OT 'ish: Chainsaw Sharpening Kit

I'm sure that at least a few people on this NG own/use a chainsaw from time to time, so...
I've been wanting to get a chain saw sharpening tool, but wasn't sure what type to get - dremel attachment/clamp on angle guide/freehand file/etc... I ended up getting an angle guide/file kit made by Husquavarna from Lowes ($14). The kit comes with two round files and a flat file, a handle, and a small angle guide. The little guide is about an inch square and just sits on top of the chain, straddling a cutter. The guide aligns itself with the chain so that the correct angle is easy to obtain.
After just a few minutes spent figuring out how to use it, I was able to sharpen the chain in less than 10 minutes. I went outside to make a test cut on some recently cut logs - wow, this chain is scary sharp! Very impressive results with almost no learning curve and little time invested.
Anyway, for what it's worth, I'd highly recommend Husky's file kit.
Mike
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Mike wrote:

I agree. Don't know the brand of mine but same design, great tool that brings a chain back to life.
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Mike wrote:

I've been using a file/guide for a couple years with decent results. Today I needed to sharpen my saw but with the recent storm we had in my area my file and guide was misplaced. I tried to buy a new file this morning and all the stores that I checked were sold out. I did find the Dremel attachment kit at Home Depot and bought it. I sharpened the saw about two hours ago much more quickly and with far superior results than I could do with the file and guide.
In my opinion the Dremel attachment is well worth the $10.00.
--
Jack Novak
Buffalo, NY - USA
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My concern with the Dremel attachment is that it would be really easy to take too much metal off of the cutter, thus reducing the chains life span. Also, I've heard that the little grinding wheels for the Dremel don't last that long. I imagine that a regular file will outlast me.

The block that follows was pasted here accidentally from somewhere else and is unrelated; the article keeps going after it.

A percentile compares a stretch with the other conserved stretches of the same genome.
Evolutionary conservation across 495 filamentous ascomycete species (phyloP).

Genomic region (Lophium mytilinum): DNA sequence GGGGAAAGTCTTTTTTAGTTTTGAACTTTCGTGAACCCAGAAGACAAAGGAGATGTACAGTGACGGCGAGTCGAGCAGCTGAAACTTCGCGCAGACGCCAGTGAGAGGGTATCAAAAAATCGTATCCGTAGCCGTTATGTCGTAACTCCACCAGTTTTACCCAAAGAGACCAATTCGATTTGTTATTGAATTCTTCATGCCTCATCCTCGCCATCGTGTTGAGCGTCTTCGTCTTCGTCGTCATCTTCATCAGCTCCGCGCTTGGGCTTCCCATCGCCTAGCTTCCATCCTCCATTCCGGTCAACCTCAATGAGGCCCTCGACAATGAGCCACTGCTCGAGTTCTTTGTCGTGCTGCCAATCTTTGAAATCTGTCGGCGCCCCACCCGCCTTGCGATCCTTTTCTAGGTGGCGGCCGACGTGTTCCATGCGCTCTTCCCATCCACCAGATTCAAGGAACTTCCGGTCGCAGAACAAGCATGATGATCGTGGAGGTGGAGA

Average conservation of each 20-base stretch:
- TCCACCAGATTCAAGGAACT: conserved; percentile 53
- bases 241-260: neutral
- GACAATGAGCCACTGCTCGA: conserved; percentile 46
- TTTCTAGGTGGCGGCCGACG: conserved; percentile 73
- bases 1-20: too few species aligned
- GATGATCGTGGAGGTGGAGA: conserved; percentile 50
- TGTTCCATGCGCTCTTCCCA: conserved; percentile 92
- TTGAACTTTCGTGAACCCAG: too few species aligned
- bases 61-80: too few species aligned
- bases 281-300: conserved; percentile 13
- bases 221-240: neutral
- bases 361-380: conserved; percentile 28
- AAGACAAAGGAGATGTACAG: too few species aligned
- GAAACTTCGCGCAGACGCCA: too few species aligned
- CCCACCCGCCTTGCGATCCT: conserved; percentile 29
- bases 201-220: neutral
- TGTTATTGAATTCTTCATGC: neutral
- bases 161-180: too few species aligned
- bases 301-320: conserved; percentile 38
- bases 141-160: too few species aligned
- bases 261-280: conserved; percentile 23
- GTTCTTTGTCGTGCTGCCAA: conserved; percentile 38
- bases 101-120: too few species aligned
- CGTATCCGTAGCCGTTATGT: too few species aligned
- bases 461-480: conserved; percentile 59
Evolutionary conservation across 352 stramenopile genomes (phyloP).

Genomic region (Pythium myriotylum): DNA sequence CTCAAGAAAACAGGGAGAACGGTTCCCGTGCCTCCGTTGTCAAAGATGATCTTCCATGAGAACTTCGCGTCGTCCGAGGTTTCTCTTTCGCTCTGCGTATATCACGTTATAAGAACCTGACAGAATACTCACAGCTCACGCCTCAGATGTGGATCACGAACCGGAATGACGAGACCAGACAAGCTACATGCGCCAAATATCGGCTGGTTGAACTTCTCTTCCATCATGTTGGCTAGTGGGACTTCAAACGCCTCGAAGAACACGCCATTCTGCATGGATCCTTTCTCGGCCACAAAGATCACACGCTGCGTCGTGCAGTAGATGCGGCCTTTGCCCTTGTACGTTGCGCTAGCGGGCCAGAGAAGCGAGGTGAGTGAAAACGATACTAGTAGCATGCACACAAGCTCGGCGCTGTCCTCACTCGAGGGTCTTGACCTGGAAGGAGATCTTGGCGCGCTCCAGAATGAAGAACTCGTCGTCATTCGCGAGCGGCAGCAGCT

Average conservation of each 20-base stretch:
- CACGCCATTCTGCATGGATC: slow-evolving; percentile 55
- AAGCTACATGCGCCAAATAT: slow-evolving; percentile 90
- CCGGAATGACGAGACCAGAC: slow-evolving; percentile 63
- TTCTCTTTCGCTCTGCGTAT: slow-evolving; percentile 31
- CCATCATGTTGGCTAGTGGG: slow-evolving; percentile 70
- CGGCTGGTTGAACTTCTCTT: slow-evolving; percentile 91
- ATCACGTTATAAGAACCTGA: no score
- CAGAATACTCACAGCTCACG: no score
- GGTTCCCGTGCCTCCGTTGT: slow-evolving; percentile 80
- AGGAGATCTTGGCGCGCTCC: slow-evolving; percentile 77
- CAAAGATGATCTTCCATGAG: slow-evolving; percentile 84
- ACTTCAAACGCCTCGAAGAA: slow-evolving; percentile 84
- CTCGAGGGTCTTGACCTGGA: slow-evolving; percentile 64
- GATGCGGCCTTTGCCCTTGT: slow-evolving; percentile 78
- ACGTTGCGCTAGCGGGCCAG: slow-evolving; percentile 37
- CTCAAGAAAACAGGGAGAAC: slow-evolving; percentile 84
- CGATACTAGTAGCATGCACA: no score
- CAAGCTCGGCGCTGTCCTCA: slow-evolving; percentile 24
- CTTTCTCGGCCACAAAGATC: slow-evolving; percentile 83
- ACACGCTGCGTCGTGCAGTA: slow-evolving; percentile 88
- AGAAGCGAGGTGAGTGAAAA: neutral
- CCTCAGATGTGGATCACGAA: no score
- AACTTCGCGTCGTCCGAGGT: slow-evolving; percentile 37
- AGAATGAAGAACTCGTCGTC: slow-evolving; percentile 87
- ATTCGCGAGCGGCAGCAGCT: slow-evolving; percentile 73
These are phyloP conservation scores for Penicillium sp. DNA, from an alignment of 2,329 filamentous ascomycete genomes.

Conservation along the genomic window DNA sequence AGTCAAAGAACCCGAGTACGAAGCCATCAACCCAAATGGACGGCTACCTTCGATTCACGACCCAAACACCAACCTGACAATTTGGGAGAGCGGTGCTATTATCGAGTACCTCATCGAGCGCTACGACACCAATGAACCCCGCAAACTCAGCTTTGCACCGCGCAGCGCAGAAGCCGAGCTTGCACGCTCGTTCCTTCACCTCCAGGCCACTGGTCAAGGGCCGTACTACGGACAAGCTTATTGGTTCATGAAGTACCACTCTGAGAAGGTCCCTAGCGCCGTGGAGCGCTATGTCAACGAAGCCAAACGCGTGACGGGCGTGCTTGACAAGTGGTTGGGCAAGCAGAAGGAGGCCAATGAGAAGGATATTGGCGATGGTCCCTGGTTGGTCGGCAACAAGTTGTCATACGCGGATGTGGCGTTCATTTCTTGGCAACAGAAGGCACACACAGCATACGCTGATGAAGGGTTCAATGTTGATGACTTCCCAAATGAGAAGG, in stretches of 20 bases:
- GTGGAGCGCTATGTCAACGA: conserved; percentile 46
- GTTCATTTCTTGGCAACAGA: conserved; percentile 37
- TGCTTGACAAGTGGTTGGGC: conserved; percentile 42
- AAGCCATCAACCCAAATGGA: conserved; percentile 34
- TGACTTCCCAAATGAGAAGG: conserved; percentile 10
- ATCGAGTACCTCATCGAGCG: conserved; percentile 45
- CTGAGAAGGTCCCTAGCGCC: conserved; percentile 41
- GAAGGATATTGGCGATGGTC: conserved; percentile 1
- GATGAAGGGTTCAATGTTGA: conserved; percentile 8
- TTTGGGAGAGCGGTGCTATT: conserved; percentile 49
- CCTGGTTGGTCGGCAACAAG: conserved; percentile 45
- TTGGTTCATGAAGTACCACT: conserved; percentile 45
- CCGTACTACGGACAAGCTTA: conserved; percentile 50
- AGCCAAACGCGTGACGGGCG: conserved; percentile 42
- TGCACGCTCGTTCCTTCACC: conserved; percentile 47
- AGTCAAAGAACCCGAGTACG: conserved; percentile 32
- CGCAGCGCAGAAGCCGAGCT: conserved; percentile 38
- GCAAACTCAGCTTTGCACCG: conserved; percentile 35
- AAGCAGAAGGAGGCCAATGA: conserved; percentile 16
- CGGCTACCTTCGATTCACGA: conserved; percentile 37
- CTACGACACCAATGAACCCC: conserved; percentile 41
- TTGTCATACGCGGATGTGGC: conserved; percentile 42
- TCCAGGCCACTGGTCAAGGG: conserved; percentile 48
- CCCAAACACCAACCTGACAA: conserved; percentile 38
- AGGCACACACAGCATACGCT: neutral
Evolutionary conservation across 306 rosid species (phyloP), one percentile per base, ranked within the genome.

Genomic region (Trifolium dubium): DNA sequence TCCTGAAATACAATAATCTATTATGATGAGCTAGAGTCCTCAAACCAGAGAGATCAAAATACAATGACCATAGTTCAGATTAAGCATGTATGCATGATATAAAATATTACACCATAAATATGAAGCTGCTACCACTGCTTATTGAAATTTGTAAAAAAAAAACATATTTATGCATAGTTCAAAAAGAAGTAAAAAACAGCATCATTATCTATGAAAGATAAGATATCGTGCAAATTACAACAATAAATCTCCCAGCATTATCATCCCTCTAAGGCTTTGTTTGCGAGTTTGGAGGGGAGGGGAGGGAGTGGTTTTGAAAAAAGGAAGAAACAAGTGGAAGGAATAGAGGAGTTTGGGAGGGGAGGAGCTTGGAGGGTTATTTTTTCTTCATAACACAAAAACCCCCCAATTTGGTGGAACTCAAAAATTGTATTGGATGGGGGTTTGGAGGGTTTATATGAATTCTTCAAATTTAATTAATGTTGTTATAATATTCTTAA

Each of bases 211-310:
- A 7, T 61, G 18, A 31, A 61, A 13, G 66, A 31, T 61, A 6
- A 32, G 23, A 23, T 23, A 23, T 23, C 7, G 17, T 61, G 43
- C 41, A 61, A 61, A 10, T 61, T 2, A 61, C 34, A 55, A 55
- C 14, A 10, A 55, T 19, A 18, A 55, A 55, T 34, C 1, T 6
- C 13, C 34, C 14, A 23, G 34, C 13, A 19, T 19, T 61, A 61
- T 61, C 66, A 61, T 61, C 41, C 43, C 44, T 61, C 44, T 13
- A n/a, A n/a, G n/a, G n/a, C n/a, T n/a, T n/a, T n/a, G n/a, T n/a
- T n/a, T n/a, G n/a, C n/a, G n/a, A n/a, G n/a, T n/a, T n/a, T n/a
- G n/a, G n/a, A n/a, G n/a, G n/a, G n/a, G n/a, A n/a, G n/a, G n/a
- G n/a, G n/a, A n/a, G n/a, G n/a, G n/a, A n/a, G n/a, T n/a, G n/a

Mike
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I bought the Dremal attachment. After the first tooth, I took the guide off and just freehanded it. Easy enough to do if you have any sharpening or grinding experience. The stones last quite a long time.

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Nah - if you're a real guy, you'll lose the file...
--

-Mike-
snipped-for-privacy@alltel.net
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Fri, Oct 20, 2006, 5:30pm (EDT+4) snipped-for-privacy@verizon.net (Nova) doth sayeth: I've been using a file/guide for a couple years with decent results. Today I needed to sharpen my saw but with the recent storm we had in my area my file and guide was misplaced. <snip>
I'd definitely want a file as backup. In case you get another storm and got no power but need to sharpen some.
JOAT It's not hard, if you get your mind right. - Granny Weatherwax
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J T wrote:

Already got it covered, a 12V battery "jumper" pack with a 12V DC to 120V AC inverter that I have.
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Jack Novak
Buffalo, NY - USA
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(Nova) doth

Excuse to buy a new tool. Cordless Dremel. The new one with the lithium-ion pack runs a very long time on a charge.
If there was a chainsaw sharpening attachment for it the new Rotozip that uses 18v Bosch battery packs would be even better.
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I've been using a simple file guide for a couple of decades and I've thought about a Dremel type honing wheel on and off. I can see where it would be much faster than a file, though I wouldn't expect any better results than a file. The thing that keeps me from moving ahead with the idea is that I keep thinking that I don't want something else to have to drag out into the woods with me.
--

-Mike-
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Mike Marlow wrote:

The finer grit of the stone hones a sharper edge on the teeth.
--
Jack Novak
Buffalo, NY - USA
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Fri, Oct 20, 2006, 4:57am (EDT-3) snipped-for-privacy@gmail.com (Mike) doth sayeth: <snip> I've been wanting to get a chain saw sharpening tool, but wasn't sure what type to get <snip> I was able to sharpen the chain in less than 10 minutes. <snip>
Chainsaw file, for maybe $2, works for me. In less than 10 minutes.
My dad had some relatives that logged for a living. When their chains dulled, they didn't sharpen, just swapped chains. They bought 'em in long lengths. They said it was faster - and time was money in their case.
JOAT It's not hard, if you get your mind right. - Granny Weatherwax
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Mike wrote:

Granberg makes a file-guide I've used for years. Clamps onto bar, holds file carrier at adjustable angle to bar, with adjustable height-stop. Makes for simple, consistent results. With a flat-file, you set the depth-gauges.
HTH, J
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